(Above) Once again, there is no shortage of power with the 2011 Kawasaki KX450F. (Center) The suspension continues to offer good balance making the bike easier to ride at the racetrack. (Bottom) Even though it’s no featherweight, the 250 lbs. KX450F is surprisingly maneuverable both on the ground and in the air.
Engine power is managed via a cable-actuated clutch and five-speed transmission that transfer force to the rear tire through 13/50 final drive gearing. Although we never encountered any problems with the gearbox, it too has received some upgrades. Specifically the tension on the shift spring has been increased and the position lever roller is larger in diameter which enhances gear engagement feel through the shift lever. The transmission certainly doesn’t feel like a “close-ratio” gearbox with noticeable spaces between second through fifth gears. However, due to the engine’s robust powerband and light, responsive clutch, the rider never feels like they are between gears.
One of the few complaints we had with the previous Kawi 450s was how loud the exhaust noise is and how the muffler sounds worn out after only a few rides. Engineers finally addressed it by fitting a new muffler can that’s claimed to keep noise under 94 dB. This is a full four decibels lower than we measured in our 2010 450 Motocross Shootout. Out on track the bike certainly didn’t sound any quieter, so we’ll have to wait until we sound test it for conclusive results.
This year’s model received some important chassis updates that significantly improved handling. Learn about these changes in the 2010 Kawasaki KX450F First Ride. For 2011, chassis upgrades were limited to the replacement of the aluminum engine mounts to those fabricated from steel. This small change was made to further optimize the flex characteristics of the chassis. Moreover, both the fork and shock have modified valving. The spring rates however are unchanged (0.48 kg/mm in the fork and 5.5 kg/mm on the shock).
In spite of its size and weight when rolling the KX450F will surprise you with its agility. The KX steers easily and predictably, never turning more or less than the rider inputs through the controls. Aim for an inside rut or shoot around the outside berm, either way, the Kawi’s chassis is flexible giving the rider options in a turn.
Once planted inside a rut the rear suspension allows the rear tire to track and it resists standing up or jumping offline, even if you’re not the most assertive with throttle application. Add some third or fourth gear speed and the KX’s chassis remains composed. While the front end does wiggle around, it’s within reason and can be cured by adding more rider sag which Kawasaki recommends being adjusted at 95 to 105mm. We ran it on the high side. It is important to note that even a few millimeter sag adjustment nets a difference in terms of handling attributes, so play around with setup in order to find out what works where you ride.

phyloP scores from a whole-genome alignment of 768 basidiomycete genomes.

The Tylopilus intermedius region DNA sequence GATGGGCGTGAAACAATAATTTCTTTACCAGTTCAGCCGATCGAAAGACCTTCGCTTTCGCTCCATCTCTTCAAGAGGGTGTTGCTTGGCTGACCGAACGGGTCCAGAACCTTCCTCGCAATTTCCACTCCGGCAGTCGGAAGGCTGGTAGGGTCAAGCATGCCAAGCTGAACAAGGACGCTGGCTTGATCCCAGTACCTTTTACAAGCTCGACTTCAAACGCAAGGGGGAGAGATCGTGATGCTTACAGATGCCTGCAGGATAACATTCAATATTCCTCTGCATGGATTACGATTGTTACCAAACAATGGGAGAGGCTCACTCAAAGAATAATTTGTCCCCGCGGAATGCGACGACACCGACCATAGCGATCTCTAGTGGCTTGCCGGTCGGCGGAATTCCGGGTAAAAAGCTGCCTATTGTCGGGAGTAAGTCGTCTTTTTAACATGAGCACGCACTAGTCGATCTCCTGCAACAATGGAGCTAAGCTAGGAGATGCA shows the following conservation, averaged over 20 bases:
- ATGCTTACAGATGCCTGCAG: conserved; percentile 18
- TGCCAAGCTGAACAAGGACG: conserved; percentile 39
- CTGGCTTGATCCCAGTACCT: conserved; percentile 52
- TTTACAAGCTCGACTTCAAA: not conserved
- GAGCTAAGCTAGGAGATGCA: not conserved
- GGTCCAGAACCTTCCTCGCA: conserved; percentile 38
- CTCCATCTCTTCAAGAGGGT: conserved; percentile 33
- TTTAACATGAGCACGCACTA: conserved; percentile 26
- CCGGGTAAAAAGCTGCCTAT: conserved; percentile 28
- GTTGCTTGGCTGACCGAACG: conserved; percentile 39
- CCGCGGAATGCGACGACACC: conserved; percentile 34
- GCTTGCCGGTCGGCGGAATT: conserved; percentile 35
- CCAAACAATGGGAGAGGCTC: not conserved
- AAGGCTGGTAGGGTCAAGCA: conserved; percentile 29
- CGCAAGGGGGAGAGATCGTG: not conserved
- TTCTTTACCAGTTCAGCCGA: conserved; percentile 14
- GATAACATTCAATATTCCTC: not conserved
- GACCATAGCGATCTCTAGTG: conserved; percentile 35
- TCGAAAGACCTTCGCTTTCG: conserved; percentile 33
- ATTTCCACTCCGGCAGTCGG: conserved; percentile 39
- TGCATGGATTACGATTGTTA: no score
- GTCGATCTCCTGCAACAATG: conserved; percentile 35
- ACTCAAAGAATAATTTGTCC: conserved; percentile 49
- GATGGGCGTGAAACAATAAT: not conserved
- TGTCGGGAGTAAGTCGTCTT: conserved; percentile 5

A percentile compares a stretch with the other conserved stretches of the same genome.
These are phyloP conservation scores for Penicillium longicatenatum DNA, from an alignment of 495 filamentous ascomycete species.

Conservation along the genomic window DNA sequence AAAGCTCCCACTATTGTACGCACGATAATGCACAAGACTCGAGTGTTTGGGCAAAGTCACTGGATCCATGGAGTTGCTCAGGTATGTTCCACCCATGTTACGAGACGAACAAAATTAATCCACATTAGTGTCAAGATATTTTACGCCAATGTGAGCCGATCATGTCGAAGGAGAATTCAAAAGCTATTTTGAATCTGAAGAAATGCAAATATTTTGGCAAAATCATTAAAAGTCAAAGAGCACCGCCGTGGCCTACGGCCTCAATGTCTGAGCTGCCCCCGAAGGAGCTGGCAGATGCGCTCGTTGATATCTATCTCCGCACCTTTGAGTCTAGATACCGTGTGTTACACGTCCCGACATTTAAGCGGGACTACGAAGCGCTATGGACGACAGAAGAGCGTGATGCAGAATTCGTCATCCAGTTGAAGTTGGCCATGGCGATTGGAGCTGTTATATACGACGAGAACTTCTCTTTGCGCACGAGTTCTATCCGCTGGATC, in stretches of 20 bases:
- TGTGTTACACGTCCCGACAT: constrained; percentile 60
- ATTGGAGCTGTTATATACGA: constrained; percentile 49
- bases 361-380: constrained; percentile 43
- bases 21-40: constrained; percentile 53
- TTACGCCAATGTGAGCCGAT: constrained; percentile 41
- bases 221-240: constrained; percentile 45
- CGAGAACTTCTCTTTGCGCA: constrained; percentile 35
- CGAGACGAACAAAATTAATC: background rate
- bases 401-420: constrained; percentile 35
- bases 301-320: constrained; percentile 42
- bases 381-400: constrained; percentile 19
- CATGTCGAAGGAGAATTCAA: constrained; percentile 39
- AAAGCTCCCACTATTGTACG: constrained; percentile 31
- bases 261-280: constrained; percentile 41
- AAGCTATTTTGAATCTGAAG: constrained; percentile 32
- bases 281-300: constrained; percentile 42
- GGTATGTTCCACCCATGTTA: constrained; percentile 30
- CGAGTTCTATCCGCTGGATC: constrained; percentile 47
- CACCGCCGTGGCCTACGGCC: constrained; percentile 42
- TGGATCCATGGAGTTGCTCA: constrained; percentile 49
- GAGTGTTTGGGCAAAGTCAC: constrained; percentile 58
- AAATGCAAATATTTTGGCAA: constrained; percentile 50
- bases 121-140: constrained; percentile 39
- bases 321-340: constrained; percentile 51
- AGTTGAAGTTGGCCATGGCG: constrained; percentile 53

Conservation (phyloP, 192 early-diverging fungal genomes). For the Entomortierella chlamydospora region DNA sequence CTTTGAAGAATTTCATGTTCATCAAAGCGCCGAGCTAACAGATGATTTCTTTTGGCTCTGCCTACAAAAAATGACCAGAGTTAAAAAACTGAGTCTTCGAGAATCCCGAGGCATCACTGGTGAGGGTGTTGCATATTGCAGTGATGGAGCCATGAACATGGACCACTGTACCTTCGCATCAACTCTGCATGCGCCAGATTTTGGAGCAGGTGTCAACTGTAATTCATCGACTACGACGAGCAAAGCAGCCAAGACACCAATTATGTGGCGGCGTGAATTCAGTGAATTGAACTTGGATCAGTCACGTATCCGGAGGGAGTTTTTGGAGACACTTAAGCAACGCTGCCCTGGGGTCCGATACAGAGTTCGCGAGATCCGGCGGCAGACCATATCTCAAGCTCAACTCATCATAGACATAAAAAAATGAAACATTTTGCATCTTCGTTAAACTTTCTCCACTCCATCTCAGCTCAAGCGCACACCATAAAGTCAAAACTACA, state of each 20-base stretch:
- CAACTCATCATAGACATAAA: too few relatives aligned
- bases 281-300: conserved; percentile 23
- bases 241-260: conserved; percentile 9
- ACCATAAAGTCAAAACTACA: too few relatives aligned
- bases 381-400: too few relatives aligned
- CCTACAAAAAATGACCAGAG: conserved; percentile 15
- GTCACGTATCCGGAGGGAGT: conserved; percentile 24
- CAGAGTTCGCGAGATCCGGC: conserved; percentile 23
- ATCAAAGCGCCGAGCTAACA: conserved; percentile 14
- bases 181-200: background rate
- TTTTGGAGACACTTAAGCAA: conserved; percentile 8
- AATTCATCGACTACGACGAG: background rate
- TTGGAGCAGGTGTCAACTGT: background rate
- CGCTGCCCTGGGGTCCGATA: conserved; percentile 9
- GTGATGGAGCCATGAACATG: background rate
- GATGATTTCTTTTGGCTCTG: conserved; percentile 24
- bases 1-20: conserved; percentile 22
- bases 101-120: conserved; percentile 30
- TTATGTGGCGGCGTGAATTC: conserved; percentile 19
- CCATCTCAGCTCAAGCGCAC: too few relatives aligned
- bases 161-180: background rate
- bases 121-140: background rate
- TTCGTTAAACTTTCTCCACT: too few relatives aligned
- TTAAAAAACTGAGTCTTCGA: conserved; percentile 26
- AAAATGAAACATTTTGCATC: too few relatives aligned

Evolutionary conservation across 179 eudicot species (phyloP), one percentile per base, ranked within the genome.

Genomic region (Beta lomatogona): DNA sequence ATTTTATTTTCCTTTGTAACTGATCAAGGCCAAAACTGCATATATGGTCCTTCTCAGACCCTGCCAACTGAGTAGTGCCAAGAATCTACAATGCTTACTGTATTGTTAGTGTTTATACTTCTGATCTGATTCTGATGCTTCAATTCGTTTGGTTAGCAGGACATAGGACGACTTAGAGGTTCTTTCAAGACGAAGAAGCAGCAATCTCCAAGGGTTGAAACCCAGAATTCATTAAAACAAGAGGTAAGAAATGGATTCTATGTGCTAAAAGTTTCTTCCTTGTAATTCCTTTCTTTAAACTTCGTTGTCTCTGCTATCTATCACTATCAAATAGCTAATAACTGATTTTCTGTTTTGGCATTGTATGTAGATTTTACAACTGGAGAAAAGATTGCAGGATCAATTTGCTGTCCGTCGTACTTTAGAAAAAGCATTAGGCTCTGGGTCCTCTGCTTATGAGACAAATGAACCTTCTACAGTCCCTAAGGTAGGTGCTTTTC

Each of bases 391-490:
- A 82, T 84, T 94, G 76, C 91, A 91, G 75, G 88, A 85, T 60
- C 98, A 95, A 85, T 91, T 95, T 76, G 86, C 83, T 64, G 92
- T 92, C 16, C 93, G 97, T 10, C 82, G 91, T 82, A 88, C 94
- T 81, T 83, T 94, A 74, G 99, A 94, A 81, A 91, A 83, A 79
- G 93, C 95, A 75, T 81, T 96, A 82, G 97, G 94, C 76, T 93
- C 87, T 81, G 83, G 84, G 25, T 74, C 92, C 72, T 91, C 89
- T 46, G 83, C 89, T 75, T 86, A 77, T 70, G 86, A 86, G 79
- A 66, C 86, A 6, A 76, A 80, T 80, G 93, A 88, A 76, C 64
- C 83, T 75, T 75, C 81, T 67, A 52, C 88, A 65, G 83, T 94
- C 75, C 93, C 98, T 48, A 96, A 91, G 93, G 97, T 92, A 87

The suspension is calibrated for novice-to-intermediate riders in the 170-180 lb. range. For us this serves up the most optimum suspension performance for any stock 450. Generally the suspension felt balanced, though we did note that the fork lacks mid-stroke damping. We encountered the same issue with our ’10 model and eventually solved the issue by enlisting the assistance of RG3 Suspension during our Kawasaki KX450F Mammoth MX Race Project. Aside from that, initial damping, especially from the fork, feels supple and it has excellent bottom resistance at the
opposite end if you happen to overshoot a jump. The brakes also worked well delivering solid, fade-free power through the levers and an adequate amount of feel.
Although Kawasaki didn’t totally revamp its latest KX450F, there wasn’t reason to as the bike just plain works. Its ergonomics cater to the taller end of the rider spectrum and the engine and suspension settings favor faster and/or heavier riders. Yet the KX is a superb overall package and can be further customized to a person’s needs with the aforementioned fuel-injection kit. Factor in its outstanding Team Green amateur racing support program and that the MSRP only increased by $100 and you’ve got an ideal 450 machine to either race or play on.